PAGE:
Opinion: My trip to the United Arab Emirates and Bahrain | Wisconsin Jewish Chronicle

Opinion: My trip to the United Arab Emirates and Bahrain

At the opulent and grand Emirates Palace, over delicious cardamom spiced Arabian coffee, we asked the Emirati minister of foreign affairs: After spending time in Israel negotiating the Abraham Accords what did he see as the difference between Israelis and Emiratis? 

He paused, and with a twinkle in his eye replied, “When we Emiratis must say no, we do it with a smile.” 

It was intimate, personal, people-to-people interactions like this with heads of state that made our trip to countries once off-limits so extraordinary. But let me start at the beginning. 

In March of 2022, I received an invitation from Development Corporation for Israel/Israel Bonds National and International Chairman of the Board Howard L. Goldstein to join him and a delegation of Bonds leadership to the United Arab Emirates, Bahrain and Israel. The trip would be among the first high-level Jewish delegations to celebrate and meet the people responsible for the historic Abraham Accords. Meetings were scheduled with presidents, ambassadors, ministers of finance, foreign affairs, and defense, and members of the royal families.   

Wow! What an opportunity. But would we feel welcome or even safe, in an Arab country?  On this trip, we would be a stone’s throw from Iran. Should my wife and I accept this invitation? But, really, how could we say no to such an incredible opportunity? 

So in May 2022, we joined Israel Bonds leadership and journeyed to the UAE, Bahrain and Israel to celebrate, promote and understand the reasons, the people and the tremendous possibilities of the Abraham Accords. We hoped this would be an extraordinary chance to see these countries, be exposed to their culture and people, and have a unique opportunity to personally meet with the leaders of government, civil society and business sectors of each country. 

The UAE and Bahrain are two small countries situated along the Arabian Gulf, adjacent to Saudi Arabia. The UAE and Bahrain only came into existence in 1971. The UAE was formed from a federation of seven contiguous kingdoms, including Dubai and Abu Dhabi. Constitutionally, the president of UAE is the king of Abu Dhabi, and the king of Dubai is vice president. In 1971, Bahrain, Qatar and Kuwait declined to join the UAE, forming their own countries.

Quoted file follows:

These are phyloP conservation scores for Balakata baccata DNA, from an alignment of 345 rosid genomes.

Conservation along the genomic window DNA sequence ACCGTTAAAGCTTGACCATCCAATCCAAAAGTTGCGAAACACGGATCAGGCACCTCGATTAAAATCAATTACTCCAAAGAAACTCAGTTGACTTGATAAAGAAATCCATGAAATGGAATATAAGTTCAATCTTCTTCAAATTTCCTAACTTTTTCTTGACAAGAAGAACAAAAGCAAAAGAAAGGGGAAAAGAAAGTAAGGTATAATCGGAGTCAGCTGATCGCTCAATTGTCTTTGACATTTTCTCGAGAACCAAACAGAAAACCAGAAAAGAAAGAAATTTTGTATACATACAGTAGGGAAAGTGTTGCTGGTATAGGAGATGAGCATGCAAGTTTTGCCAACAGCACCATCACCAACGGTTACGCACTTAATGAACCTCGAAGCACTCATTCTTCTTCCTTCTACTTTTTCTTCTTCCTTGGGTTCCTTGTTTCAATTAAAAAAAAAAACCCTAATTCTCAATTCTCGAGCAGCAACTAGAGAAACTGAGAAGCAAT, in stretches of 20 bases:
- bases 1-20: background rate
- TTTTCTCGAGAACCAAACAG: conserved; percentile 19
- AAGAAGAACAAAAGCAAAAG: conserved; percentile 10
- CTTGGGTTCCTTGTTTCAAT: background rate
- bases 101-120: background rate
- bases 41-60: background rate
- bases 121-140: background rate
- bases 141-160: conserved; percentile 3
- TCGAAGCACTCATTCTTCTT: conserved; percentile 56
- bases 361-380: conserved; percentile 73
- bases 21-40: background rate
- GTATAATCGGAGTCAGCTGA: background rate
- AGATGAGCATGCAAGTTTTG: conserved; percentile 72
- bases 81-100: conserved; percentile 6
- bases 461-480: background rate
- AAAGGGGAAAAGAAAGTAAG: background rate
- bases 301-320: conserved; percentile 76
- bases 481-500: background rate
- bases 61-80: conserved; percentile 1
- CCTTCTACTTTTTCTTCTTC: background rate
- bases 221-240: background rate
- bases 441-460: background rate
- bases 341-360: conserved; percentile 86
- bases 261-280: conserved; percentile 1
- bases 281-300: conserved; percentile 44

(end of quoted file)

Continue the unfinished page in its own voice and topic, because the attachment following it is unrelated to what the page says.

Oil was first discovered in the region in Bahrain in the 1930s and is the current source of the region’s great wealth. However, due to active efforts to diversify, only 5% of Dubai’s GDP now comes from oil. The UAE has the third largest sovereign wealth fund in the world, even larger than Saudi Arabia’s. Dubai is a magnificent, ultra-modern city-state, resembling a futuristic city. 


Skyscrapers in Dubai overlook the biggest city in a nation of about 10 million people.

It is important to note that only 10% of the UAE’s population are citizens. All others are foreign workers, administrators, managers and professionals. About 10 million people live in the UAE (3.5 million in Dubai). Bahrain is a tiny island connected by a bridge to Saudi Arabia, and has a population of 1.5 million, only 50% of whom hold citizenship. If you Google “Bahrain,” you will see the statement: “Bahrain is considered number one on a list of best places in the world to live and work in.” 

What overwhelming feelings did we experience? First of all, we felt safe and incredibly welcomed. We were warmly embraced by the leaders and people of the UAE and Bahrain.  

This trip gave us hope. In a testament to the power of peace, we were most impressed with a new commitment not only to tolerance, but also an active effort to welcome non-Muslims into their communities. We experienced genuine warmth towards Judaism, including our group, composed of proud Zionists. We believed it when members of the royal family and Foreign Ministry expressed their sincere desire to move past previous conflicts.